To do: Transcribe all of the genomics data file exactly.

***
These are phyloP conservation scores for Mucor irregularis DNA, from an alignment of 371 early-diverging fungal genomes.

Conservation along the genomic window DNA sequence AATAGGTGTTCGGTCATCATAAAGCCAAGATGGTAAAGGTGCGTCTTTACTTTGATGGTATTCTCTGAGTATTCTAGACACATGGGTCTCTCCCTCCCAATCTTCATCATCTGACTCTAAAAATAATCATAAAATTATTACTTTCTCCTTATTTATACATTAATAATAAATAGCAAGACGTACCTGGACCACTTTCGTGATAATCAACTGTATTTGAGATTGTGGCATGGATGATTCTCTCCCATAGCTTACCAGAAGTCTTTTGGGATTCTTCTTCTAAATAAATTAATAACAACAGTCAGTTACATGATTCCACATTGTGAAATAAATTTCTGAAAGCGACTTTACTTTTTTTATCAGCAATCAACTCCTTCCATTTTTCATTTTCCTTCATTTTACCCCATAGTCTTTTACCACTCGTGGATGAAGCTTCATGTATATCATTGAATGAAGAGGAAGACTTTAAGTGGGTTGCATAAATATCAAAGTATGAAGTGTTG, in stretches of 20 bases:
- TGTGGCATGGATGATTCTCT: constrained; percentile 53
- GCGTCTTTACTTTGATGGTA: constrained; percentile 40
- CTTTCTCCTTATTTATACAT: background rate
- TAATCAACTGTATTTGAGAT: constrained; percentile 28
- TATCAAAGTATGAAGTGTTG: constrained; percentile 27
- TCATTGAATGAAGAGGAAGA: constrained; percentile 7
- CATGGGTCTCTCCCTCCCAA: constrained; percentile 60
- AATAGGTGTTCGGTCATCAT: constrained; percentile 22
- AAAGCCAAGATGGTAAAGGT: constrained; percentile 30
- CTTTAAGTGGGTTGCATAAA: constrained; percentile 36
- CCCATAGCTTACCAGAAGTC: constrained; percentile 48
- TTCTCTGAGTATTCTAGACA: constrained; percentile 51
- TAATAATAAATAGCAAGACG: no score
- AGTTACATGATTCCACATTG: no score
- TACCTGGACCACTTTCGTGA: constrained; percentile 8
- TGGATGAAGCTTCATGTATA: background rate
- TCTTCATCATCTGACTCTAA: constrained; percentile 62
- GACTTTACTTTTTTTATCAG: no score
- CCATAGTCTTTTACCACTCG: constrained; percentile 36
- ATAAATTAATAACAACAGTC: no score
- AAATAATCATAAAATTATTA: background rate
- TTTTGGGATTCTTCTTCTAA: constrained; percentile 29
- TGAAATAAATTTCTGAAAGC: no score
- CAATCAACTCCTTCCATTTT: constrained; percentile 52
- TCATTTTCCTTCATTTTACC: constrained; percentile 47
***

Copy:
These are phyloP conservation scores for Mucor irregularis DNA, from an alignment of 371 early-diverging fungal genomes.

Conservation along the genomic window DNA sequence AATAGGTGTTCGGTCATCATAAAGCCAAGATGGTAAAGGTGCGTCTTTACTTTGATGGTATTCTCTGAGTATTCTAGACACATGGGTCTCTCCCTCCCAATCTTCATCATCTGACTCTAAAAATAATCATAAAATTATTACTTTCTCCTTATTTATACATTAATAATAAATAGCAAGACGTACCTGGACCACTTTCGTGATAATCAACTGTATTTGAGATTGTGGCATGGATGATTCTCTCCCATAGCTTACCAGAAGTCTTTTGGGATTCTTCTTCTAAATAAATTAATAACAACAGTCAGTTACATGATTCCACATTGTGAAATAAATTTCTGAAAGCGACTTTACTTTTTTTATCAGCAATCAACTCCTTCCATTTTTCATTTTCCTTCATTTTACCCCATAGTCTTTTACCACTCGTGGATGAAGCTTCATGTATATCATTGAATGAAGAGGAAGACTTTAAGTGGGTTGCATAAATATCAAAGTATGAAGTGTTG, in stretches of 20 bases:
- TGTGGCATGGATGATTCTCT: constrained; percentile 53
- GCGTCTTTACTTTGATGGTA: constrained; percentile 40
- CTTTCTCCTTATTTATACAT: background rate
- TAATCAACTGTATTTGAGAT: constrained; percentile 28
- TATCAAAGTATGAAGTGTTG: constrained; percentile 27
- TCATTGAATGAAGAGGAAGA: constrained; percentile 7
- CATGGGTCTCTCCCTCCCAA: constrained; percentile 60
- AATAGGTGTTCGGTCATCAT: constrained; percentile 22
- AAAGCCAAGATGGTAAAGGT: constrained; percentile 30
- CTTTAAGTGGGTTGCATAAA: constrained; percentile 36
- CCCATAGCTTACCAGAAGTC: constrained; percentile 48
- TTCTCTGAGTATTCTAGACA: constrained; percentile 51
- TAATAATAAATAGCAAGACG: no score
- AGTTACATGATTCCACATTG: no score
- TACCTGGACCACTTTCGTGA: constrained; percentile 8
- TGGATGAAGCTTCATGTATA: background rate
- TCTTCATCATCTGACTCTAA: constrained; percentile 62
- GACTTTACTTTTTTTATCAG: no score
- CCATAGTCTTTTACCACTCG: constrained; percentile 36
- ATAAATTAATAACAACAGTC: no score
- AAATAATCATAAAATTATTA: background rate
- TTTTGGGATTCTTCTTCTAA: constrained; percentile 29
- TGAAATAAATTTCTGAAAGC: no score
- CAATCAACTCCTTCCATTTT: constrained; percentile 52
- TCATTTTCCTTCATTTTACC: constrained; percentile 47